A good chunk of an average laboratory’s equipment needs to stay on 24/7. As a result, labs need as much as five to ten times more energy per square foot than other types of buildings. While a lot of lab equipment can’t be turned off to save energy and reduce emissions, there are still ways to reduce their energy consumption.
1. Update equipment
Equipment that is too old or outdated is likely to consume more energy than necessary. If it has been decades since the equipment has been replaced, facilities should consider getting newer, more energy-efficient models from trusted suppliers of laboratory equipment.
2. Keep the sash shut
When the sashes of fume hoods are left open, they draw more cooled or heated air from the lab. This makes the HVAC system work harder to cool or heat the room, which, of course, results in higher energy costs. Laboratories should employ a strict policy about keeping sashes shut, not only to reduce energy consumption but also to keep everyone in the lab safe.
3. Be strict with the maintenance schedule
Poorly-maintained lab equipment can consume more energy than they need to, like a refrigerator with seals that are barely hanging on. To avoid wasting any energy, facilities should follow a strict maintenance schedule for their lab equipment.
Regular preventive maintenance can help extend the lifespan of equipment and maintain their energy-efficiency at the same time. Moreover, periodic inspection will help lab managers fix problems as they arise.
4. Turn off when not in use
A lot of equipment in the lab has to stay on all the time, but there are still some that can be turned off when not in use. Labs can rid of “vampire energy,” or the electricity that is consumed when something is turned off but still plugged in, by enforcing a “turn off when not in use” rule. The same goes for lights, computers, and monitor screens.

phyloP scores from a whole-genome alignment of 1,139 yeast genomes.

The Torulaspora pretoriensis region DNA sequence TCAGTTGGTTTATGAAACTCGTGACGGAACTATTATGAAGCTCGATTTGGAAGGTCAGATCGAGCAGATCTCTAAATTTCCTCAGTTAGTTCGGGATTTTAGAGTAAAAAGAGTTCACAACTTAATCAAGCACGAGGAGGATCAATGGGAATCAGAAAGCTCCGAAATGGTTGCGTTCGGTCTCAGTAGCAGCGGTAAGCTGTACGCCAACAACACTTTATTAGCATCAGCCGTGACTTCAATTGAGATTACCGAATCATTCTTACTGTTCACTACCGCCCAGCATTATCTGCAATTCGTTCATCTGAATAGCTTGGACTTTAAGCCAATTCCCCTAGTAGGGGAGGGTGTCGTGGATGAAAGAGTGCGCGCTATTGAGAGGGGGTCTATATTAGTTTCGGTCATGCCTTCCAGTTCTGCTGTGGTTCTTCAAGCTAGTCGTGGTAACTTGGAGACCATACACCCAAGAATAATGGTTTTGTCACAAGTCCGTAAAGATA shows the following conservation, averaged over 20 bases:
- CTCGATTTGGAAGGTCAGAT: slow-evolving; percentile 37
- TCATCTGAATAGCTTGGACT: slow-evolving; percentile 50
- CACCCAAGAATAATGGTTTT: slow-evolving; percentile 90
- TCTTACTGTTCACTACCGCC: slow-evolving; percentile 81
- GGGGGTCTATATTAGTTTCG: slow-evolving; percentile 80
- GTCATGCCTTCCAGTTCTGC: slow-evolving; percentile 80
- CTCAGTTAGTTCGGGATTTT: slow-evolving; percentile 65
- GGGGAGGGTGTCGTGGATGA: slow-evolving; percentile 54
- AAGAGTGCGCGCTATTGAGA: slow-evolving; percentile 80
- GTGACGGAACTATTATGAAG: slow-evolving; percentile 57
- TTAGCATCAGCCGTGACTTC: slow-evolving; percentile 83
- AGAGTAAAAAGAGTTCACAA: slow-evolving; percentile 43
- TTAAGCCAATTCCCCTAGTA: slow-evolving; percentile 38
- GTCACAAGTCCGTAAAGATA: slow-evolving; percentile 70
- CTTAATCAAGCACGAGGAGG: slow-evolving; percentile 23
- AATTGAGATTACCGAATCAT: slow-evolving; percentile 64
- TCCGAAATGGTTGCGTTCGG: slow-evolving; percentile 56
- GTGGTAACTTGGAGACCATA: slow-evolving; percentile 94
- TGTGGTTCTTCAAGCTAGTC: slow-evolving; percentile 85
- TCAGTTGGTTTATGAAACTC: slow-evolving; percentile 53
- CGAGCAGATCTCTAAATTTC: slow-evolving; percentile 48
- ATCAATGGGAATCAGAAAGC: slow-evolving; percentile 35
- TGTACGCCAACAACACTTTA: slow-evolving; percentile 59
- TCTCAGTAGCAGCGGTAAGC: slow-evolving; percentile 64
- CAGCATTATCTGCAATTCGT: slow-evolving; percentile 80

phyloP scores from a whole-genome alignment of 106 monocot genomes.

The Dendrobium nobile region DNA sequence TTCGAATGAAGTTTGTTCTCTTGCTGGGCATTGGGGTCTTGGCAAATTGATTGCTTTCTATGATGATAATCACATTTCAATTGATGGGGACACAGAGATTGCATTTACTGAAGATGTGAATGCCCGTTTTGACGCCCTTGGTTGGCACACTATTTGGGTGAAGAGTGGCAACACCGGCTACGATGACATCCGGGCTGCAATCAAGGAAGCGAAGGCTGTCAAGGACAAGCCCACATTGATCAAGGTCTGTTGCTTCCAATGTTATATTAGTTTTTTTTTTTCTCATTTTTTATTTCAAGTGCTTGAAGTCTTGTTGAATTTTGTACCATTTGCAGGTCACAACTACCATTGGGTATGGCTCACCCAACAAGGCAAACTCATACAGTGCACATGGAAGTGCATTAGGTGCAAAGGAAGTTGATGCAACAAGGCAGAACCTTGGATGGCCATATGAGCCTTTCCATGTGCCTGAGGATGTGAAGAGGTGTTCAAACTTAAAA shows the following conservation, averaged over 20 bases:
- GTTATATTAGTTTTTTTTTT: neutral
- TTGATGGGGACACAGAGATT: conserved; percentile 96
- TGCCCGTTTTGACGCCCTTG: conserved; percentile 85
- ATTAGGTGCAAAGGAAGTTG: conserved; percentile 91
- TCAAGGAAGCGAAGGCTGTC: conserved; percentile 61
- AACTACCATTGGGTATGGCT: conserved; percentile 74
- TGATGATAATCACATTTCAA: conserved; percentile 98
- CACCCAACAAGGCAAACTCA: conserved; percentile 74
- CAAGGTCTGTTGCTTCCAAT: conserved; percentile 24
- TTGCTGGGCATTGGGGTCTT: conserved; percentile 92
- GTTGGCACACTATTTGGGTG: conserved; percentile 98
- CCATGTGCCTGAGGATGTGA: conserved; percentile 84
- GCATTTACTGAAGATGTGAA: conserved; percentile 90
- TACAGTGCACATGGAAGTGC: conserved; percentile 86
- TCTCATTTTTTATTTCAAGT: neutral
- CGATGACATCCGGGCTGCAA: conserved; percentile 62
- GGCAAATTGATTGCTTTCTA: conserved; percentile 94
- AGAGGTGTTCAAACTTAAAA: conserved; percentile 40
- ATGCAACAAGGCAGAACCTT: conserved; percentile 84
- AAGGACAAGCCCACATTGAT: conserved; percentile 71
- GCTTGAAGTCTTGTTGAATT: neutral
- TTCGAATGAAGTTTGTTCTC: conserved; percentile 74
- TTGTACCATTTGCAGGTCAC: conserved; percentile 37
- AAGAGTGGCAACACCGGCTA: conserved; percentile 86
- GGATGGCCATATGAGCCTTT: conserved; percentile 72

5. Use timers when possible
Some lab equipment doesn’t have to stay on for 24 hours of the day. For these types of equipment, lab techs should use the timer feature to eliminate unnecessary energy use.
6. Turn on the sleep mode setting
Setting computers on sleep mode can also help reduce electricity use. But at the end of the day, they need to be shut down to avoid consuming energy overnight.
7. Get everyone on board
The only way laboratories can effectively save energy is if occupants are educated about how to do it. It can take a lot of getting used to for people to practice energy-saving strategies. Still, labs can speed up the process by holding a brief seminar or distributing information pamphlets.
8. Follow the optimum ventilation rates
The ideal ventilation rates will differ from lab to lab. Facilities optimize theirs and find the right-sized ventilation rates by assessing all laboratory processes.
Laboratories consume a lot of energy, but owners can still reduce energy consumption by following these tips. Keep these tips in mind and use all the information and help you can get.